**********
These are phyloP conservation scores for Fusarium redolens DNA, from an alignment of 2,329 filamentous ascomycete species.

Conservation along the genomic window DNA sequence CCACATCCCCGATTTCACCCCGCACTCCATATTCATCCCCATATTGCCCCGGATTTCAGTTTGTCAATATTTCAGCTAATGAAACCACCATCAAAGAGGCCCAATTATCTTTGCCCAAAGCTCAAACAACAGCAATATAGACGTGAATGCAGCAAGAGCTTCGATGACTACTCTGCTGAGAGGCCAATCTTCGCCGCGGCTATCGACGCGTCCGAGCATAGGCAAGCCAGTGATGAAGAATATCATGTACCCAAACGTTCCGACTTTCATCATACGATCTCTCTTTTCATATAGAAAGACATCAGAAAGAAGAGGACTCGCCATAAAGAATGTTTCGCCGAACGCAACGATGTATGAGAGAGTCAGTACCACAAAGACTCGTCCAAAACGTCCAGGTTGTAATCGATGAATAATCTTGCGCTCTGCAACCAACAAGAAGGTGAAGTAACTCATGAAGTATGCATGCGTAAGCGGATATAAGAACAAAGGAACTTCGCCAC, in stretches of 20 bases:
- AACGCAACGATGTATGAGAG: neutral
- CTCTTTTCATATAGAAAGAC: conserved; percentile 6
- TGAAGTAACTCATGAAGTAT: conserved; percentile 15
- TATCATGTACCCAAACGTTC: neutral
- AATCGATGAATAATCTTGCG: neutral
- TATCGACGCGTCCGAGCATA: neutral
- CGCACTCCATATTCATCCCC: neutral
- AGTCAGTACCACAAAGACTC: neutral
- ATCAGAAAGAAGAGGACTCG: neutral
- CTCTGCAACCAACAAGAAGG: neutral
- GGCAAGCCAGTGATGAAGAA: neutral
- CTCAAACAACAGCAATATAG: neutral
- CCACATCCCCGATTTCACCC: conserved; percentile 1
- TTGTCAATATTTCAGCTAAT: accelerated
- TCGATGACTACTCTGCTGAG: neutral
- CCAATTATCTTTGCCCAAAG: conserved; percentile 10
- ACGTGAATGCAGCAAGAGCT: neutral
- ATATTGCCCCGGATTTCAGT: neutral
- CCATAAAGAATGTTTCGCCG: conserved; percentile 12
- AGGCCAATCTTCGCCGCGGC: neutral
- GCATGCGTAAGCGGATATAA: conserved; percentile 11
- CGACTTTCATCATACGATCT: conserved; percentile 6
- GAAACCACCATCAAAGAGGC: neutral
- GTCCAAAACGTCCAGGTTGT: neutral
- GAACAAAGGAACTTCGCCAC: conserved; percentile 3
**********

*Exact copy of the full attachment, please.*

These are phyloP conservation scores for Fusarium redolens DNA, from an alignment of 2,329 filamentous ascomycete species.

Conservation along the genomic window DNA sequence CCACATCCCCGATTTCACCCCGCACTCCATATTCATCCCCATATTGCCCCGGATTTCAGTTTGTCAATATTTCAGCTAATGAAACCACCATCAAAGAGGCCCAATTATCTTTGCCCAAAGCTCAAACAACAGCAATATAGACGTGAATGCAGCAAGAGCTTCGATGACTACTCTGCTGAGAGGCCAATCTTCGCCGCGGCTATCGACGCGTCCGAGCATAGGCAAGCCAGTGATGAAGAATATCATGTACCCAAACGTTCCGACTTTCATCATACGATCTCTCTTTTCATATAGAAAGACATCAGAAAGAAGAGGACTCGCCATAAAGAATGTTTCGCCGAACGCAACGATGTATGAGAGAGTCAGTACCACAAAGACTCGTCCAAAACGTCCAGGTTGTAATCGATGAATAATCTTGCGCTCTGCAACCAACAAGAAGGTGAAGTAACTCATGAAGTATGCATGCGTAAGCGGATATAAGAACAAAGGAACTTCGCCAC, in stretches of 20 bases:
- AACGCAACGATGTATGAGAG: neutral
- CTCTTTTCATATAGAAAGAC: conserved; percentile 6
- TGAAGTAACTCATGAAGTAT: conserved; percentile 15
- TATCATGTACCCAAACGTTC: neutral
- AATCGATGAATAATCTTGCG: neutral
- TATCGACGCGTCCGAGCATA: neutral
- CGCACTCCATATTCATCCCC: neutral
- AGTCAGTACCACAAAGACTC: neutral
- ATCAGAAAGAAGAGGACTCG: neutral
- CTCTGCAACCAACAAGAAGG: neutral
- GGCAAGCCAGTGATGAAGAA: neutral
- CTCAAACAACAGCAATATAG: neutral
- CCACATCCCCGATTTCACCC: conserved; percentile 1
- TTGTCAATATTTCAGCTAAT: accelerated
- TCGATGACTACTCTGCTGAG: neutral
- CCAATTATCTTTGCCCAAAG: conserved; percentile 10
- ACGTGAATGCAGCAAGAGCT: neutral
- ATATTGCCCCGGATTTCAGT: neutral
- CCATAAAGAATGTTTCGCCG: conserved; percentile 12
- AGGCCAATCTTCGCCGCGGC: neutral
- GCATGCGTAAGCGGATATAA: conserved; percentile 11
- CGACTTTCATCATACGATCT: conserved; percentile 6
- GAAACCACCATCAAAGAGGC: neutral
- GTCCAAAACGTCCAGGTTGT: neutral
- GAACAAAGGAACTTCGCCAC: conserved; percentile 3